École royale du génie de Mézières
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The École royale du génie de Mézières (Royal Engineering School of Mézières) was a military engineering school in what is now Charleville-Mezieres, France. It was founded in 1748 on proposal of the comte d'Argenson, then Secretary of state for War, and Brigadier Nicolas de Chastillon, commander of the citadel at Charleville-Mézières, with the aim of modernizing the town's fortifications. It trained a total of 542 military engineers until its merging with the Ecole d'Application de l'Artillerie de Metz during the Reign of Terror. Since 1800 its buildings have housed the Hôtel du Département des Ardennes, which manages the Ardennes department.
It was housed in the palais des Tournelles, the residence for the governor of Mézières. Philip III of Burgundy built the first palais des Tournelles in 1409, which was rebuilt by Louis Gonzaga, Duke of Nevers in 1566. Henry III of France lodged at the palais in 1583 and after being largely destroyed by fire in 1697 it was again rebuilt in 1732.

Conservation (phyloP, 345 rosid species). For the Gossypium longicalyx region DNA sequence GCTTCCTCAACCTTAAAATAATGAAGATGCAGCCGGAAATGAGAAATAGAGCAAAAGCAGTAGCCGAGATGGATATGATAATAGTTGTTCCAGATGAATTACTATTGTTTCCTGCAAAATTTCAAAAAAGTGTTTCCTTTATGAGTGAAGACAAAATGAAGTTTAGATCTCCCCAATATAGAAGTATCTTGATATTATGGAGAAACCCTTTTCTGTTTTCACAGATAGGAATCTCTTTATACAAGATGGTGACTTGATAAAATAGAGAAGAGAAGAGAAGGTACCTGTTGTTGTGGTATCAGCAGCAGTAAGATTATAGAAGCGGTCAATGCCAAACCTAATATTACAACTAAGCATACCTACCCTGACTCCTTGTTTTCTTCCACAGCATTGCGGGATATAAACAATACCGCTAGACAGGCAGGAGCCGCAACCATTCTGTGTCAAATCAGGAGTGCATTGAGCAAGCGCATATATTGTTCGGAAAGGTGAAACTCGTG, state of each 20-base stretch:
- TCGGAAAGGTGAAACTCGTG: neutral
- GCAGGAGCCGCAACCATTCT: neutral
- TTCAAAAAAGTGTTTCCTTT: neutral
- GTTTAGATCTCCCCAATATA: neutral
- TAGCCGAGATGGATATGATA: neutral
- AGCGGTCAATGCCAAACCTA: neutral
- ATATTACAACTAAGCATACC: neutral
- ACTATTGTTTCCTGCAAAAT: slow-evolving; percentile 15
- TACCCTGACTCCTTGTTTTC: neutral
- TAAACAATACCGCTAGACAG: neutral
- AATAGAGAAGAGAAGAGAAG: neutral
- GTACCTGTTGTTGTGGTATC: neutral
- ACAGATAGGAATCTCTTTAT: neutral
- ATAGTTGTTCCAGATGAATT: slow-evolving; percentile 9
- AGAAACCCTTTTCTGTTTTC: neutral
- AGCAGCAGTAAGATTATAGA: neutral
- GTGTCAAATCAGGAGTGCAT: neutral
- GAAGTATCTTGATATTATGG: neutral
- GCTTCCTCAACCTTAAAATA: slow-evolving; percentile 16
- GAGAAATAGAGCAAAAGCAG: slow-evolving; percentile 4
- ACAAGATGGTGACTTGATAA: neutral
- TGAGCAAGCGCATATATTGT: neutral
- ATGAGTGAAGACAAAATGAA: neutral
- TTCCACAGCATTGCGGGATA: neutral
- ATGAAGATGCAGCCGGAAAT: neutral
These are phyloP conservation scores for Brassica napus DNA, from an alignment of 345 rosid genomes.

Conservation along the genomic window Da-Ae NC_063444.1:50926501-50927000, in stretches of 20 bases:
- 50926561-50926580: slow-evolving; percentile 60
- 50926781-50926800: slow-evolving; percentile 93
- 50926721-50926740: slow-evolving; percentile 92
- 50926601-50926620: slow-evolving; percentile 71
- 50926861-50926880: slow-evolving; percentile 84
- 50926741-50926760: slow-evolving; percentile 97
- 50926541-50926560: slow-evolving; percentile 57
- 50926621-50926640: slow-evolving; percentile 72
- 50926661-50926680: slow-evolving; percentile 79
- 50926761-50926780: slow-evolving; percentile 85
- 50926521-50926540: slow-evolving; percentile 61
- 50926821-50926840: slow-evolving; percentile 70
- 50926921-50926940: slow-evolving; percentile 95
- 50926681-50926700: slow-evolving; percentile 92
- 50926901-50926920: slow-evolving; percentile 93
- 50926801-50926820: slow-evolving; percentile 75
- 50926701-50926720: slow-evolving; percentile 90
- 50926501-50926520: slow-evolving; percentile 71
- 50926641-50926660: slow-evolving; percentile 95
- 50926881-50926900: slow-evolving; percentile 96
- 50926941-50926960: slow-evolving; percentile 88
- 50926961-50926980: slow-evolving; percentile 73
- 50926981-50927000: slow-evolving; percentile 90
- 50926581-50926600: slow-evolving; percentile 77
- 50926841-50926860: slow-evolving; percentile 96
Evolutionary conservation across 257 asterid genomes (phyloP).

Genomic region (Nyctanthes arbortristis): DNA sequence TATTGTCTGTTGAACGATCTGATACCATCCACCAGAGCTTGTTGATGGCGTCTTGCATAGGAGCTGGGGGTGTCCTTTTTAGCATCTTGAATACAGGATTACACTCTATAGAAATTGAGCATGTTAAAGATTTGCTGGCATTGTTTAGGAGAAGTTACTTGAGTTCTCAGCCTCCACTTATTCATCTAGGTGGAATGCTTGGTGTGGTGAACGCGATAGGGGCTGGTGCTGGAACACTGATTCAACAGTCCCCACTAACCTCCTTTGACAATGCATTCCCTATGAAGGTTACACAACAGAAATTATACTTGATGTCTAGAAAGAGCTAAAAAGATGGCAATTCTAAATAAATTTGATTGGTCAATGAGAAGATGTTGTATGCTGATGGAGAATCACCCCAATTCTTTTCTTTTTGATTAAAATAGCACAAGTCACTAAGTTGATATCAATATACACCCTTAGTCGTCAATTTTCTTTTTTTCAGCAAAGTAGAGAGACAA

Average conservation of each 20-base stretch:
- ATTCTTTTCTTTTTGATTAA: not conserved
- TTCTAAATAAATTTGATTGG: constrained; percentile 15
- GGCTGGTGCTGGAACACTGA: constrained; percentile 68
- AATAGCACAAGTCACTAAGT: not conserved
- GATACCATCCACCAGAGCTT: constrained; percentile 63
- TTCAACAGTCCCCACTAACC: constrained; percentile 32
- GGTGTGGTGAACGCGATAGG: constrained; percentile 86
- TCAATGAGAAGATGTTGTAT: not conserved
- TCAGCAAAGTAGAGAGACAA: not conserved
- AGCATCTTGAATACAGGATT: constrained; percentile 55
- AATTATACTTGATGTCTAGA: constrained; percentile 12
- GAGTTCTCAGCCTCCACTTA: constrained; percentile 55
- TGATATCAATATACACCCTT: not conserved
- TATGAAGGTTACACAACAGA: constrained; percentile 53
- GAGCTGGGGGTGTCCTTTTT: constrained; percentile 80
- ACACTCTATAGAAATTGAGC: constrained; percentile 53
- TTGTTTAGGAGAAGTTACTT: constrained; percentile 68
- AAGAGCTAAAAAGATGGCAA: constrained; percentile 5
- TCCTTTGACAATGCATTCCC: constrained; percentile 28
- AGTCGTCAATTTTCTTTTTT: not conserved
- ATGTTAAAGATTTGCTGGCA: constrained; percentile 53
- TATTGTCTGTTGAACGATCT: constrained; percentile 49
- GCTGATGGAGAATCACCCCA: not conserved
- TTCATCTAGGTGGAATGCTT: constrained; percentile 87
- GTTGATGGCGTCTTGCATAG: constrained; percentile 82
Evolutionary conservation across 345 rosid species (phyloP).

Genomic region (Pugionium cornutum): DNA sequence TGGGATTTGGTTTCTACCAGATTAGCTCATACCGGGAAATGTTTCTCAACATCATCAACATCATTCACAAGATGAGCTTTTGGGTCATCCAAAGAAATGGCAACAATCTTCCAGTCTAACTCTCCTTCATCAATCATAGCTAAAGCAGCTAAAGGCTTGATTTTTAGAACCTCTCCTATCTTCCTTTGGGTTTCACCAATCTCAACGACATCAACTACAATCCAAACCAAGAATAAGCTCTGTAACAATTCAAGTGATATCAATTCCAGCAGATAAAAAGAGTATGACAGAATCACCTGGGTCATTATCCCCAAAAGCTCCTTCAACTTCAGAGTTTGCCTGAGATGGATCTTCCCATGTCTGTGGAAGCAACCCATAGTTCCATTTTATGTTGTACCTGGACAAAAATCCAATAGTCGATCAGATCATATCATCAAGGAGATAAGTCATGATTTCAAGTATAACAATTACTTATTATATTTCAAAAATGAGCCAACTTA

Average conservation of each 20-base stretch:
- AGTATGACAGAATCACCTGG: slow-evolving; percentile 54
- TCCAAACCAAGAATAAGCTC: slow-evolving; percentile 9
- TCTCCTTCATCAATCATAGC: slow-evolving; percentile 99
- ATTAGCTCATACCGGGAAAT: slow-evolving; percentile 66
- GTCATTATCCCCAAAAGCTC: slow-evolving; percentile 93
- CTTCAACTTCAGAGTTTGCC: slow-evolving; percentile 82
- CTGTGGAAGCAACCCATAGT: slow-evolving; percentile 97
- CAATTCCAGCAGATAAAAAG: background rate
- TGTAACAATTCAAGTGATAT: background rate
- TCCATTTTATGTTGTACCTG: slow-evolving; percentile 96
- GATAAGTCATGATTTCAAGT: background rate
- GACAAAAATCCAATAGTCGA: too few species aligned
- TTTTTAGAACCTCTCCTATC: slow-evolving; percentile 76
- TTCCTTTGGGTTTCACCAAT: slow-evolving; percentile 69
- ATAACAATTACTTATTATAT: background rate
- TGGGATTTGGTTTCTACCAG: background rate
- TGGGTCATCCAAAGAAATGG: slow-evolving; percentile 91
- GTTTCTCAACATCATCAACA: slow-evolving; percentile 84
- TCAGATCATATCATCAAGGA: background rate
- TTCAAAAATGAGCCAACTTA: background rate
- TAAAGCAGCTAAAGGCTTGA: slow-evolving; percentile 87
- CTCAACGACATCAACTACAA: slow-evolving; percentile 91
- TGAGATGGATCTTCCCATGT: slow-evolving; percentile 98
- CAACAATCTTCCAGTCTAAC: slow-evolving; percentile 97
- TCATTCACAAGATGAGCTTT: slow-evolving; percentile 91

The school moved in 1753 and was promoted to a royal school on 31 December 1776. The present building was built between 1780 and 1789. In October 1791 its students met La Fayette. It was transferred to Metz in 1793 before being suppressed the following year.
- History of the école du génie
- Photos of the façade of the école du génie
- Société des Amis de la Bibliothèque de l'École Polytechnique